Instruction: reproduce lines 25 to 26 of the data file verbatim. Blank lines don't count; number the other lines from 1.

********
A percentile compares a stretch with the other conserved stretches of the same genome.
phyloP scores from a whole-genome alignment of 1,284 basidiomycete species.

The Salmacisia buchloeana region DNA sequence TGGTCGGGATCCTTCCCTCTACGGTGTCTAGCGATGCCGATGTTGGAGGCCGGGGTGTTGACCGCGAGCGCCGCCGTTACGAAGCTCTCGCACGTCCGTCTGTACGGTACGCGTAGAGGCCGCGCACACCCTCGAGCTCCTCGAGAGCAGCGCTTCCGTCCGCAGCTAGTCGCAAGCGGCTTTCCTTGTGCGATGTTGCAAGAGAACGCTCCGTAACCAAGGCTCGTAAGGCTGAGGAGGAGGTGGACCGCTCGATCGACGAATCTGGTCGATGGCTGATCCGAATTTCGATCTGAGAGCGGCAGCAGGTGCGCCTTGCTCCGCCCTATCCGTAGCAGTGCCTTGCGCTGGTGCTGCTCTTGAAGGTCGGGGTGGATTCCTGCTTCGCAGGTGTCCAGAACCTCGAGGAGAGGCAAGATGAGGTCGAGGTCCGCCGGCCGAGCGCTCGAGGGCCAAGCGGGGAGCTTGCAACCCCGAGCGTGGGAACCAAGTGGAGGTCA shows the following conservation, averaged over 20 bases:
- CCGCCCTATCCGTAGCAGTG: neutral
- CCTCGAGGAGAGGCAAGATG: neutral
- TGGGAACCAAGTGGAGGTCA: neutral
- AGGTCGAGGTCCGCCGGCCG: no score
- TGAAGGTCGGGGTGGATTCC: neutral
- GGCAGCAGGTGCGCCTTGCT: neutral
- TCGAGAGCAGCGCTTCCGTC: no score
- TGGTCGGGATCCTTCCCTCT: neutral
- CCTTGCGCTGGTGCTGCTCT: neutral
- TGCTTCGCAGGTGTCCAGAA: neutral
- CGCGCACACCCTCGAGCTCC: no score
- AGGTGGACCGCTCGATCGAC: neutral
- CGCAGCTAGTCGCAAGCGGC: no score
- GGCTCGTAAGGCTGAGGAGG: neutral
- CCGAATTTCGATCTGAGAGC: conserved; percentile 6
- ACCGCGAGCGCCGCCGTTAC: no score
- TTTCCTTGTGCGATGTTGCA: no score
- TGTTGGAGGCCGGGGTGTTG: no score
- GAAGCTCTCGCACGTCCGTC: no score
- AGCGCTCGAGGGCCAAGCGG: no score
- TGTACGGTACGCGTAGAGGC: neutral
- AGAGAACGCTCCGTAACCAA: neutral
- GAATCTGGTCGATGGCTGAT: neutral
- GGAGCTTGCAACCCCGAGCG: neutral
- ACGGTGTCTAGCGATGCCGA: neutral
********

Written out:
- AGAGAACGCTCCGTAACCAA: neutral
- GAATCTGGTCGATGGCTGAT: neutral